Tesla Speedometer

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    Has anyone familiar with Series 80 encountered a Tesla speedometer for that car?


    Did the speedo have ‘Tesla’ on the face of the instrument?

    The only speedometers I’ve seen, owned or currently own are Waltham.

    I’ll look through my pile and see if I see any different names.

    Greg L


    Is that the one that reads up to the speed of light?


    I believe that’s the speedometer that doesn’t have to be hooked up to anything to work…….

    Seriously, there is a story of Tesla using a Pierce as a test mule for his electrical theories, seems I read he converted a Pierce to electric drive, and of a box with a rod he’d insert and the car would run on that…

    Maybe he had custom instruments and one found it’s way into another car?


    This is not a joke. The Tesla speedometer to which I refer is installed in George Burnside’s 1926 Series 80 Runabout. It has a “Tesla” logo on the face, operates with a cable drive in the same manner as a Waltham or Stewart does and fits the instrument panel speedometer unit just like a Waltham. This speedometer has been in the car since at least the mid 1950’s when Victor Snyder (Geroge’s late father-in-law) restored the car.


    Hi Paul,

    Can you post a close-up photo?

    Somebody with a Series 80 Parts Catalog might check to see if it is listed as a separate part number. I have noticed, however, that the parts catalogs aren’t very good at listing running changes.


    From early 1925 through early 1926 Series 80 cars were factory-equipped with Elgin (and perhaps other makes) speedometers and clocks while the Waltham workers were on a long strike. I can’t speak for the Series 33–was that the same experience?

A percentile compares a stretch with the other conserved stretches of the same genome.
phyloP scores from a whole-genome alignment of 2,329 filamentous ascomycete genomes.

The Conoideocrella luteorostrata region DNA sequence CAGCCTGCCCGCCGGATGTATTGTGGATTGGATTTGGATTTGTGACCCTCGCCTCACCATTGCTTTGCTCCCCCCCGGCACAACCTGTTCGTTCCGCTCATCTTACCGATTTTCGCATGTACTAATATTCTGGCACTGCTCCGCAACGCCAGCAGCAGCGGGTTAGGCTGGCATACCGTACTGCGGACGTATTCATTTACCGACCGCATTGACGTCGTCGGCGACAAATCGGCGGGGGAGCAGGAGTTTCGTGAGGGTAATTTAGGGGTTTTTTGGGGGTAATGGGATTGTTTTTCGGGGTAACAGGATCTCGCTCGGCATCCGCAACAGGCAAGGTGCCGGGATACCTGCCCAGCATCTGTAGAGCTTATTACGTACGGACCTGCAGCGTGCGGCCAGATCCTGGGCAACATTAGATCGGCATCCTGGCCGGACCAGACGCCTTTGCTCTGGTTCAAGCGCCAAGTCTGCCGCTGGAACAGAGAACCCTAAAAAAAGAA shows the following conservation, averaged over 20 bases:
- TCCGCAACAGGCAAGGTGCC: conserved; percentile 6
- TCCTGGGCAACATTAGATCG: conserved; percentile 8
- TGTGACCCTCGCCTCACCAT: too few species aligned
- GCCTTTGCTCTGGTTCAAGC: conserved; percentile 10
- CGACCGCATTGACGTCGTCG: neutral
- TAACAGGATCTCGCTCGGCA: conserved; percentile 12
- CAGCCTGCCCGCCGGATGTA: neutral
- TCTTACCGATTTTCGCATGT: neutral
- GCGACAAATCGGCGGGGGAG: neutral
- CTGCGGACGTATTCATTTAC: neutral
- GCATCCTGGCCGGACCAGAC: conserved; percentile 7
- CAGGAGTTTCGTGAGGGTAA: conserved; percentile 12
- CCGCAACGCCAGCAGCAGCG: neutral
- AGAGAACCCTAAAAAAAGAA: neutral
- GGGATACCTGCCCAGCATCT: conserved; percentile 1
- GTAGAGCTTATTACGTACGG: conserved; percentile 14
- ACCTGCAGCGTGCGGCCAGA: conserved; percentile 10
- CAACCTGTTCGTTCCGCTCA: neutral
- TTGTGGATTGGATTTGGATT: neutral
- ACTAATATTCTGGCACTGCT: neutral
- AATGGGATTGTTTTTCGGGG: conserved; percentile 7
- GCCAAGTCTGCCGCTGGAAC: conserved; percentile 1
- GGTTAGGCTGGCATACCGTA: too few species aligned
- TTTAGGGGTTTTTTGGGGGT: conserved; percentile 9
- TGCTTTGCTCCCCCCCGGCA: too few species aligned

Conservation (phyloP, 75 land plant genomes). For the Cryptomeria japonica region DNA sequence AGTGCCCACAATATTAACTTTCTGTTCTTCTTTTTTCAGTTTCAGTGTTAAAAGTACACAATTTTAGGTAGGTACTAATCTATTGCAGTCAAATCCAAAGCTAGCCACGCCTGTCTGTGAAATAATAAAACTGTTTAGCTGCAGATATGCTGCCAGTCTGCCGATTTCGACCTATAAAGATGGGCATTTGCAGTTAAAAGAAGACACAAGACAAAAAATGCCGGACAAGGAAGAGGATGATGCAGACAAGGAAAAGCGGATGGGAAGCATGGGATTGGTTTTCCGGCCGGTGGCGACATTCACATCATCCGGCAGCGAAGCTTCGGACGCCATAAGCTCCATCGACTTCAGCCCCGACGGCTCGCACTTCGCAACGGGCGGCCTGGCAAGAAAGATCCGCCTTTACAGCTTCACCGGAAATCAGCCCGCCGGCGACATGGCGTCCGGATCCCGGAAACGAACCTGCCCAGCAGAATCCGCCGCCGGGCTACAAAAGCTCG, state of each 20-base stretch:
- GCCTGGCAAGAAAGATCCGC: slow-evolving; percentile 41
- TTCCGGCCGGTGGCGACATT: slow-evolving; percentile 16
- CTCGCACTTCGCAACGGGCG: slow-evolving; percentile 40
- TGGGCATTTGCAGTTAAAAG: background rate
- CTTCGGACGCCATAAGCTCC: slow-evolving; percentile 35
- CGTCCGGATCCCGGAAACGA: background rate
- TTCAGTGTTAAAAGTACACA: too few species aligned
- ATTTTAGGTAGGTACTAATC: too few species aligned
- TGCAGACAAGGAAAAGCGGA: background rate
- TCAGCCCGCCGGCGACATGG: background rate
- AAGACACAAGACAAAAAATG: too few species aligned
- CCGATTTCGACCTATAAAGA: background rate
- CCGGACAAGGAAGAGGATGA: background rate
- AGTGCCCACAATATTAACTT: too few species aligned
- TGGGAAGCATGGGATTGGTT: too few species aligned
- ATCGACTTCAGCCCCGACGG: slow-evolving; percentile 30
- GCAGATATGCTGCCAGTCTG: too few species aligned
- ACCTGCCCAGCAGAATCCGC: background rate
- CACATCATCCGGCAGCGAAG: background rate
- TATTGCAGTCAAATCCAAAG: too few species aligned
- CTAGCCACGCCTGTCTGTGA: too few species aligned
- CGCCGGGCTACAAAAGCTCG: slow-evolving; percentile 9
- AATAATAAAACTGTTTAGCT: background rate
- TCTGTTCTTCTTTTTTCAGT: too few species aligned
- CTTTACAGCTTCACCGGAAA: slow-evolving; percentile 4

I realize it wasn’t a joke, but it was hard to pass up a little humor at Tesla’s expense…..didn’t mean to offend….dc



    I think I found your answer.

    I understand that Pierce-Arrow and Tesla strike a bad cord among some enthusiast due to the publication of Tesla claiming to have driving a Pierce with only a AC motor – wirelessly. I personally neither believe nor discount this activity. Tesla was an electronic genius who was able to provide the world with items that we now use in our everyday lives.

    After a little research the Tesla name started appearing on all types of automotive products. The most common are Tesla light bulbs which are still being manufactured in Germany.

    The “first” (cable driven friction) speedometer for cars was patented by Tesla in 1916. Speedometers were made by companies like Stewart and Elgin but used gears and springs similar to a clock. Speedometers were available before 1916. Enclosed is a advertisement from Waltham which mentions Nikola Tesla as the inventor of “Air-Friction”. Waltham would have been an obvious manufacturer for this time period being known for their high quality. As you read further, this “Air-Friction instrument” was offered on Pierce-Arrow’s along with other high quality automobiles.

    My conclusion would be the Tesla name was printed on the face as advertisement or part of the patent for the speedometer on your friends Series 80.

    The enclosed link is the actual patent drawings for the speedometer dated 1918. This is from the PBS website.



    Here is the Waltham advertisement


    Ben is exactly right. Tesla and Waltham collaborated on what became the Waltham speedometer. Tesla was issued U.S. Patent number 1209359 on December 19, 1916 for a speedometer. The Waltham speedometer and the Tesla speedometer I have seen appear to be the same. I guess the only question remaining is why the one has the Tesla name on the face rather than Waltham.

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